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Monday, November 19, 2007

Initial Reflections on Richard Fraser's Article "A Letter to American Trotskyists: Too Little, Too Late"

The full title of that article, which wouldn't fit above, is "A Letter to American Trotskyists: Too Little, Too Late (Memorandum on the Problems of Building a Revolutionary Party)," and it can be read at the Marxists Internet Archive.

While there is some interesting material in here, I think the author errs in describing the factors responsible for the US Socialist Workers Party's degeneration as "[t]he substitution of Doctrine for Theory, Organization for Strategy, Tactics for Program, and the continued narrowness of social base," while downplaying the "organizational question" as "basically derivative."

He states earlier that at the SWP's founding, leader James Cannon proclaimed that it was "the one and only party" (not a direct quote, of which unfortunately Fraser provides none on this point). That was certainly a bad move, but it begs the question: why would Cannon's proclaiming it as such settle the matter? Where were the critical-minded revolutionaries in the ranks who should have questioned such an approach?

In fact, a cultic hypothesis about the character of the SWP at its founding would perfectly account for the first two substitutions Fraser mentions; it's typical of high-control groups that static doctrine replaces critical thinking (a prerequisite of scientific theory), and in turn doctrine is deployed in a way that serves to justify putting organization over all else. Narrowness of social base is also typical; most cults seek people with relatively secure incomes, since they basically exist by financially exploiting their members.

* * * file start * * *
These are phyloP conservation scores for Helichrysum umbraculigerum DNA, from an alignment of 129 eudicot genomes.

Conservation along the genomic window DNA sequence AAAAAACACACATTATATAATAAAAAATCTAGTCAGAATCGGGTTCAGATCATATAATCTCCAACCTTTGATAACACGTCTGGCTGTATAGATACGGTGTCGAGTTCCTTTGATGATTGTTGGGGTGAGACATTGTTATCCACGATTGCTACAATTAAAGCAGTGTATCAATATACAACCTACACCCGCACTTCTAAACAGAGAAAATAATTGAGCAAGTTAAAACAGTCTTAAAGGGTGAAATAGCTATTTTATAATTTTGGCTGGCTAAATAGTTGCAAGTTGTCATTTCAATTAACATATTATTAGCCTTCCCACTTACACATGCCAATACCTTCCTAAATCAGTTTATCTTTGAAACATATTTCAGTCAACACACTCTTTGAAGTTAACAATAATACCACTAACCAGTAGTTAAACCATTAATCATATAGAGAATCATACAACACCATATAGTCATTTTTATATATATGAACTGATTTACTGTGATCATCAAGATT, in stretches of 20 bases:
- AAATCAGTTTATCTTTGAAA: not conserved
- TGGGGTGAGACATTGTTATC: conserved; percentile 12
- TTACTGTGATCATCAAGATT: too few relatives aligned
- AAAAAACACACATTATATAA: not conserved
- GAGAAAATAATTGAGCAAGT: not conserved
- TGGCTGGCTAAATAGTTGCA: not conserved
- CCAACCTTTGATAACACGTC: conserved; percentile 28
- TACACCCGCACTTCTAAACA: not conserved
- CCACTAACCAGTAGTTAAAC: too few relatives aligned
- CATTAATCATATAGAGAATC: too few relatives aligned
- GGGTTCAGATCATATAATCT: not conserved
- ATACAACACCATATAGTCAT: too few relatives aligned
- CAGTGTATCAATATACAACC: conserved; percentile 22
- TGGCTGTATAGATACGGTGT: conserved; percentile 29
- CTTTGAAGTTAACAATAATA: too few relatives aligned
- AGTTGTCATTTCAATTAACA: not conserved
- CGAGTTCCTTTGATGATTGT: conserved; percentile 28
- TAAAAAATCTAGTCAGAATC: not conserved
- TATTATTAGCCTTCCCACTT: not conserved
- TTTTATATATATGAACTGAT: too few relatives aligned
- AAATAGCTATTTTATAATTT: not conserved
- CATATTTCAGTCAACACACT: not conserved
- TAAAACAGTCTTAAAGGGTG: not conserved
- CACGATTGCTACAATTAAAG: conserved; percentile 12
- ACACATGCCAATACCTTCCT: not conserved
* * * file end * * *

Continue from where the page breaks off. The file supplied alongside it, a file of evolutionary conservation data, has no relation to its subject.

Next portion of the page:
Other internal evidence from the article also supports this view. Fraser writes about one discussion at the party's Trotsky School, at which the leadership laid down the line on strategy for the black movement, "I was very uncomfortable during this discussion...and determined to get to the root of the problem, which I found could be done if you just try a little. The fallacy of the majority opinion -- although it should be obvious -- I will summarize here," and then proceeds to do so. A few paragraphs later he writes, "Later that year, when I had had time to think the thing out a bit, I made a protest of the policy to the School. I was greeted with silence."

The first question this brings to mind is, why would it take some months to "think out" something that "should be obvious"? One answer would be that organizational life was arranged so as to minimize people's time and energy to think for themselves, as described in Dennis Tourish's paper "Ideological Intransigence, Democratic Centralism, and Cultism: A Case Study from the Political Left" (published by the International Cultic Studies Association), which describes a period in the history of another Trotskyist group, the Committee for a Workers International.

My next thought was how familiar was the part about being greeted with silence. I had this experience more than once with the SWP. While attending a convention of its youth group, the Young Socialist Alliance, I heard someone tell approvingly of a member who'd been one semester short of a graduate degree but had dropped out so he could join immediately in the "turn to industry." I commented that this seemed silly; even if he chose not to go further with school, surely it was sensible to finish what he'd started when he was already so close. No one responded to my comment.

A couple years later, after I'd been pressured to resign but while I still considered myself a sympathizer, I attended an SWP convention where someone mentioned that in a certain branch, some members had been expelled for violating the "security" policy against using illegal drugs. As it so happened, I'd heard about this from one of those former members, who'd told me that others had violated the same policy, but were still in the group because they supported the leadership's positions. I mentioned this and was met by dead silence. I repeated myself, with the same result.